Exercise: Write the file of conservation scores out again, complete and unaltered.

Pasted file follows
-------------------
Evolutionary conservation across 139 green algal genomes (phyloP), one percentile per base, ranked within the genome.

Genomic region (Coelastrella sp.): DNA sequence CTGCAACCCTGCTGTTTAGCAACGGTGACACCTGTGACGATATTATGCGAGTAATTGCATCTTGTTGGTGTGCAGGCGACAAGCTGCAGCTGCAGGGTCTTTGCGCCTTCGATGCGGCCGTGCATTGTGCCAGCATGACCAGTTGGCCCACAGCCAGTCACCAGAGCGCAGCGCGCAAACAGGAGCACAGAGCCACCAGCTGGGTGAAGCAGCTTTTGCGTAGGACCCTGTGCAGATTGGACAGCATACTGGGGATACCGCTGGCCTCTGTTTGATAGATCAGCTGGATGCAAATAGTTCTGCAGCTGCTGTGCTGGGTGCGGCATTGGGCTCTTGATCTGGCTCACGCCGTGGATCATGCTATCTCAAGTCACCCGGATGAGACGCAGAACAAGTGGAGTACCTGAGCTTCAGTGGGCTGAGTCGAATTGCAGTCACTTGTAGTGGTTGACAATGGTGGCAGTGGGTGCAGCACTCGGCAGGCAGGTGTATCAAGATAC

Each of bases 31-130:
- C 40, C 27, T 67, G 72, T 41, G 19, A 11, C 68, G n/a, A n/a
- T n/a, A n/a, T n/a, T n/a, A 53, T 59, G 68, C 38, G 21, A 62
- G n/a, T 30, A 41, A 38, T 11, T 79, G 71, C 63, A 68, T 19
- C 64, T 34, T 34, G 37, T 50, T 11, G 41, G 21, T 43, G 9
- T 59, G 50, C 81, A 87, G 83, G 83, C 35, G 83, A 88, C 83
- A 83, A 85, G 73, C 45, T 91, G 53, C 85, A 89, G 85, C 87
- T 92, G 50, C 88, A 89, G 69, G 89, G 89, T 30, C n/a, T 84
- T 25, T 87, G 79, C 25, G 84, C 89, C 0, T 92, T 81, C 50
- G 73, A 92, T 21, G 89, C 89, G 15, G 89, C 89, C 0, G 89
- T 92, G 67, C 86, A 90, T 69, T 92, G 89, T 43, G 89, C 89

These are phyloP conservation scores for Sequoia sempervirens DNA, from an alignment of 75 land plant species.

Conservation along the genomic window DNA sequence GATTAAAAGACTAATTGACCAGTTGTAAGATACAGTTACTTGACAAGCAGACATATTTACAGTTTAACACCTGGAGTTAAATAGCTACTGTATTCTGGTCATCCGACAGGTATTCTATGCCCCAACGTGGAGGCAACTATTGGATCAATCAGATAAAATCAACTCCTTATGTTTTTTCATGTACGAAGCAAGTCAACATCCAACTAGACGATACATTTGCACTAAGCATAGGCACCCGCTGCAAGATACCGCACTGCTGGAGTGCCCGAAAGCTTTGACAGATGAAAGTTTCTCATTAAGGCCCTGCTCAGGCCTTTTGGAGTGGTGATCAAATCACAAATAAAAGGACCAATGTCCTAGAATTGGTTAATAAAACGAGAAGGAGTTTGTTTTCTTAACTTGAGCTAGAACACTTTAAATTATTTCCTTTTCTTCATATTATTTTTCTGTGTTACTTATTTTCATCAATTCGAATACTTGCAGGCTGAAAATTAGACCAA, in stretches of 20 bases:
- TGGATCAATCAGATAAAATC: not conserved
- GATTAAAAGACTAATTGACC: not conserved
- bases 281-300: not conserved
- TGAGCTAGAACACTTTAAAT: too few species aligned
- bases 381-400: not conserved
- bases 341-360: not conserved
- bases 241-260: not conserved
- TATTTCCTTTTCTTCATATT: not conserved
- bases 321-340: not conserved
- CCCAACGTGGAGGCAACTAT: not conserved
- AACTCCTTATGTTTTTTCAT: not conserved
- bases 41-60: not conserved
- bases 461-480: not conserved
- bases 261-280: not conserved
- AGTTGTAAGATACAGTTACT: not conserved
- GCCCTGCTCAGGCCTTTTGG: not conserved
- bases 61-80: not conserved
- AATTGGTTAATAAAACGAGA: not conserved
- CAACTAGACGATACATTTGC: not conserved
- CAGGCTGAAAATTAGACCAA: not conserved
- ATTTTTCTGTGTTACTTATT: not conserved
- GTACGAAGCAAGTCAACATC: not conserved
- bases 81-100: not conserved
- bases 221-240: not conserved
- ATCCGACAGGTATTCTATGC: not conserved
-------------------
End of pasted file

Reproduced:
Evolutionary conservation across 139 green algal genomes (phyloP), one percentile per base, ranked within the genome.

Genomic region (Coelastrella sp.): DNA sequence CTGCAACCCTGCTGTTTAGCAACGGTGACACCTGTGACGATATTATGCGAGTAATTGCATCTTGTTGGTGTGCAGGCGACAAGCTGCAGCTGCAGGGTCTTTGCGCCTTCGATGCGGCCGTGCATTGTGCCAGCATGACCAGTTGGCCCACAGCCAGTCACCAGAGCGCAGCGCGCAAACAGGAGCACAGAGCCACCAGCTGGGTGAAGCAGCTTTTGCGTAGGACCCTGTGCAGATTGGACAGCATACTGGGGATACCGCTGGCCTCTGTTTGATAGATCAGCTGGATGCAAATAGTTCTGCAGCTGCTGTGCTGGGTGCGGCATTGGGCTCTTGATCTGGCTCACGCCGTGGATCATGCTATCTCAAGTCACCCGGATGAGACGCAGAACAAGTGGAGTACCTGAGCTTCAGTGGGCTGAGTCGAATTGCAGTCACTTGTAGTGGTTGACAATGGTGGCAGTGGGTGCAGCACTCGGCAGGCAGGTGTATCAAGATAC

Each of bases 31-130:
- C 40, C 27, T 67, G 72, T 41, G 19, A 11, C 68, G n/a, A n/a
- T n/a, A n/a, T n/a, T n/a, A 53, T 59, G 68, C 38, G 21, A 62
- G n/a, T 30, A 41, A 38, T 11, T 79, G 71, C 63, A 68, T 19
- C 64, T 34, T 34, G 37, T 50, T 11, G 41, G 21, T 43, G 9
- T 59, G 50, C 81, A 87, G 83, G 83, C 35, G 83, A 88, C 83
- A 83, A 85, G 73, C 45, T 91, G 53, C 85, A 89, G 85, C 87
- T 92, G 50, C 88, A 89, G 69, G 89, G 89, T 30, C n/a, T 84
- T 25, T 87, G 79, C 25, G 84, C 89, C 0, T 92, T 81, C 50
- G 73, A 92, T 21, G 89, C 89, G 15, G 89, C 89, C 0, G 89
- T 92, G 67, C 86, A 90, T 69, T 92, G 89, T 43, G 89, C 89

These are phyloP conservation scores for Sequoia sempervirens DNA, from an alignment of 75 land plant species.

Conservation along the genomic window DNA sequence GATTAAAAGACTAATTGACCAGTTGTAAGATACAGTTACTTGACAAGCAGACATATTTACAGTTTAACACCTGGAGTTAAATAGCTACTGTATTCTGGTCATCCGACAGGTATTCTATGCCCCAACGTGGAGGCAACTATTGGATCAATCAGATAAAATCAACTCCTTATGTTTTTTCATGTACGAAGCAAGTCAACATCCAACTAGACGATACATTTGCACTAAGCATAGGCACCCGCTGCAAGATACCGCACTGCTGGAGTGCCCGAAAGCTTTGACAGATGAAAGTTTCTCATTAAGGCCCTGCTCAGGCCTTTTGGAGTGGTGATCAAATCACAAATAAAAGGACCAATGTCCTAGAATTGGTTAATAAAACGAGAAGGAGTTTGTTTTCTTAACTTGAGCTAGAACACTTTAAATTATTTCCTTTTCTTCATATTATTTTTCTGTGTTACTTATTTTCATCAATTCGAATACTTGCAGGCTGAAAATTAGACCAA, in stretches of 20 bases:
- TGGATCAATCAGATAAAATC: not conserved
- GATTAAAAGACTAATTGACC: not conserved
- bases 281-300: not conserved
- TGAGCTAGAACACTTTAAAT: too few species aligned
- bases 381-400: not conserved
- bases 341-360: not conserved
- bases 241-260: not conserved
- TATTTCCTTTTCTTCATATT: not conserved
- bases 321-340: not conserved
- CCCAACGTGGAGGCAACTAT: not conserved
- AACTCCTTATGTTTTTTCAT: not conserved
- bases 41-60: not conserved
- bases 461-480: not conserved
- bases 261-280: not conserved
- AGTTGTAAGATACAGTTACT: not conserved
- GCCCTGCTCAGGCCTTTTGG: not conserved
- bases 61-80: not conserved
- AATTGGTTAATAAAACGAGA: not conserved
- CAACTAGACGATACATTTGC: not conserved
- CAGGCTGAAAATTAGACCAA: not conserved
- ATTTTTCTGTGTTACTTATT: not conserved
- GTACGAAGCAAGTCAACATC: not conserved
- bases 81-100: not conserved
- bases 221-240: not conserved
- ATCCGACAGGTATTCTATGC: not conserved